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Dark MatterDark Matter available on iTunes

Randy Newman Dark Matter

Dark Matter is Randy Newman's first album in nine years. Greg notes that although Newman has been awarded Oscars, Emmys, and Grammys, he remains a cult figure for his darkly satirical songwriting. Although Newman's pop career has not been nearly as commercially successful, there's much more to him than "Short People" and his well-known soundtrack work. This album features narratives about a number of notables, including "Sonny Boy", which was written from the perspective of blues great Sonny Boy Williamson, and "Putin," imagining Russian president Vladimir Putin as a song and dance man. Greg thinks that many of the songs are brilliant. He says there is no one out there like Newman, and gives the album a Buy It. But Jim says that while the songs sound like great ideas on paper, he doesn't find them listenable as execued. Jim adds that though he admires and respects Randy Newman, he just doesn‘t want to listen to him. Jim can’t give Dark Matter anything better than a Trash It because he never wants to hear it again.

JimGreg
Go to episode 612
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Music News

The song contest/political science experiment called Eurovision took place on Saturday. Jim and Greg have been looking forward to the weird and wonderful phenomenon since speaking with expert John Kennedy O'Connor last month—and Eurovision 2014 did not disappoint. This year's prize went to "Rise Like a Phoenix," a power ballad belted by Austrian diva Conchita Wurst, the drag persona of Mr. Thomas Neuwirth. But the real star of the evening? Politics. Though some considered Wurst's win a victory for tolerance, it outraged conservatives in countries like Russia and Belarus. Meanwhile, Russia and Ukraine turned the conflict over Crimea into a fight for the spotlight, and the audience showed disdain for Putin by booing the Russian act. Americans may not“get”Eurovision, but 180 million viewers can't be all wrong…

In other bizarre international news is a story from the New York Times. Apparently the people of China have gotten used to saying "goodbye"—or, more to the point, "get out!"—to the dulcet tones of one Kenny G. All across China, the elevator jazz giant's 1989 hit "Going Home" is played at malls, gyms, libraries, and even wedding banquets to signal the day's end. Many don‘t know the song’s name, but they know to pack up and leave once it starts playing. And while China's non-existent royalty policy means that the sax-man makes very little off his ubiquitous tune, Kenny has taken it in stride, joking that at Chinese concerts, he plays“Going Home”last to keep people from leaving early. Greg thinks that China has managed some impressive social engineering—almost Pavlovian, says Jim. But our hosts can sympathize: Hearing Kenny G makes them evacuate the premises, too.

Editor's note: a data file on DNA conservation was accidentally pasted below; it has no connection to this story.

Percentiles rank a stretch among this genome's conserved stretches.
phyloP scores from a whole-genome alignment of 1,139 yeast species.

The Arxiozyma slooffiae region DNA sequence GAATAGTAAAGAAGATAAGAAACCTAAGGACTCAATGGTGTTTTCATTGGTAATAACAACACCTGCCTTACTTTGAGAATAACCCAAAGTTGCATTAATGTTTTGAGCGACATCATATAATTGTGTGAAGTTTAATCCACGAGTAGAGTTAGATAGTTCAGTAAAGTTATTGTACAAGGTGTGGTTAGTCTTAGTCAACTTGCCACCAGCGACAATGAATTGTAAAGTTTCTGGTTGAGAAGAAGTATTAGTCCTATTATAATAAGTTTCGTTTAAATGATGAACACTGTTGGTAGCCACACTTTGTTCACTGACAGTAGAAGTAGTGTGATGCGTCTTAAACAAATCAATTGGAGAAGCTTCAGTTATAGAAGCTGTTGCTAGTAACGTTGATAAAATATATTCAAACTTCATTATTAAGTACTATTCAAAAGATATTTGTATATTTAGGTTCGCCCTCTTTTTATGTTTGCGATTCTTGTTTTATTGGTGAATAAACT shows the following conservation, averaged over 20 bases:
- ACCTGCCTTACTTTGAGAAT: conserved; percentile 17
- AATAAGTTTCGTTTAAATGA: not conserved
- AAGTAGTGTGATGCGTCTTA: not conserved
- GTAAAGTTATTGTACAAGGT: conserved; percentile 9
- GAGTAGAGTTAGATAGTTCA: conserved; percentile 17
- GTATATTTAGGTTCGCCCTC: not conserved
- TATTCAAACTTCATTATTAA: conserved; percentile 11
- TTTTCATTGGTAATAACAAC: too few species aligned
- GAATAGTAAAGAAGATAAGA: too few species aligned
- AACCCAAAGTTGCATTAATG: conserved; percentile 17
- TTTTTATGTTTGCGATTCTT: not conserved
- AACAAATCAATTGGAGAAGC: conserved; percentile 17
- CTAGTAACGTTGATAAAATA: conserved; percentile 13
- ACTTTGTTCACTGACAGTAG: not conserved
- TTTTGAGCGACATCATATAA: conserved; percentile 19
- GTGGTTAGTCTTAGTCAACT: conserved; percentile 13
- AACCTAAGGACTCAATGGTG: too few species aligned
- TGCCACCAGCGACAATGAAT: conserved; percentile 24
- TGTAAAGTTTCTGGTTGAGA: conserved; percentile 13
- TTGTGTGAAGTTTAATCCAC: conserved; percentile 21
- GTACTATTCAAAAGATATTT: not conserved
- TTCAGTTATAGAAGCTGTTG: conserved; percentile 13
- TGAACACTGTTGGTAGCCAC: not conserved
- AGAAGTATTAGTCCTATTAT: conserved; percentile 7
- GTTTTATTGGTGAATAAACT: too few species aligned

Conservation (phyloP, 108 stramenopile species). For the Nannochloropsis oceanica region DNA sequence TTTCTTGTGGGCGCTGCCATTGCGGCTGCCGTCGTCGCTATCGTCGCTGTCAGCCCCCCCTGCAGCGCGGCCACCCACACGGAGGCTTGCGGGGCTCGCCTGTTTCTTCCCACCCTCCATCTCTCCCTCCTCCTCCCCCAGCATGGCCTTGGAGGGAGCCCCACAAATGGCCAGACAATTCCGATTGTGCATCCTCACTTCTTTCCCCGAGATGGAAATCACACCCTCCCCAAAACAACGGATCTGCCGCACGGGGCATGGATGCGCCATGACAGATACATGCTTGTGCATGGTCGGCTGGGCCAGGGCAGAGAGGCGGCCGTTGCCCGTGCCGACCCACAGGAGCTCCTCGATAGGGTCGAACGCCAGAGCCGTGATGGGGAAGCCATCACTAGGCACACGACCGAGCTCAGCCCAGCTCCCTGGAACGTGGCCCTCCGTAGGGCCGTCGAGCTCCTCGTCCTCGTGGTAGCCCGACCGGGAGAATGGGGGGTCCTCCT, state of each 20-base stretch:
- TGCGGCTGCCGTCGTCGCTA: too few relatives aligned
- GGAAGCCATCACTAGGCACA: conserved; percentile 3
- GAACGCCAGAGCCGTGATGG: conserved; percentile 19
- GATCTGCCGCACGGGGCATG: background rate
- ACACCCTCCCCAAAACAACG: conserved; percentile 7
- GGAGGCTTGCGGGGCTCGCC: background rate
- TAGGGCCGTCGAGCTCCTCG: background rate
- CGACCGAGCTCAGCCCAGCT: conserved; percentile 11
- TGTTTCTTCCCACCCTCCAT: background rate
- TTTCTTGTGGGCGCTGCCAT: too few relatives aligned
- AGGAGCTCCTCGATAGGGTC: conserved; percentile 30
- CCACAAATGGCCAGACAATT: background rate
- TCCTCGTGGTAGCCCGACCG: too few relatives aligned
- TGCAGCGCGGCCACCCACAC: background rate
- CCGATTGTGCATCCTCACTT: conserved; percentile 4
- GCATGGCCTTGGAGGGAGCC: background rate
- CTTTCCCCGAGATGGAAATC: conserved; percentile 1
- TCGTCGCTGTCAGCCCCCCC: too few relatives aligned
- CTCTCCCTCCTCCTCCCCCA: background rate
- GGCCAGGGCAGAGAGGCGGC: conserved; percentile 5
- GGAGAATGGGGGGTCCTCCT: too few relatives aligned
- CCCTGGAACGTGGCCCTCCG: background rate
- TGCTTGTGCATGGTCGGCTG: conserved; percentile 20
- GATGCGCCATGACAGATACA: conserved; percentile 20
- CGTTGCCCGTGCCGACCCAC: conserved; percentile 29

Go to episode 442

Music News

Former Death Row Records mogul Suge Knight is facing life in prison. He was arrested for murder and other charges in connection with a hit-and-run incident that left a man dead and another in critical condition. It's a Phil Spector-like fall from grace from someone who practically defined West Coast hip-hop in his heyday.

There were quite a few developments this week in the world of digital streaming. SoundExchange reported that it paid out $773 million in royalties in 2014 for digital performances. This suggests that streaming services and satellite radio may be closing in on old-fashioned terrestrial radio. Even Jay Z wants in on the action: he's reportedly bidding on the Swedish streaming company Aspiro. Meanwhile, Spotify has put the brakes on its planned expansion into Russia as the ruble tumbles and rumors spread that President Vladimir Putin is clamping down on media and social networking sites.

Go to episode 480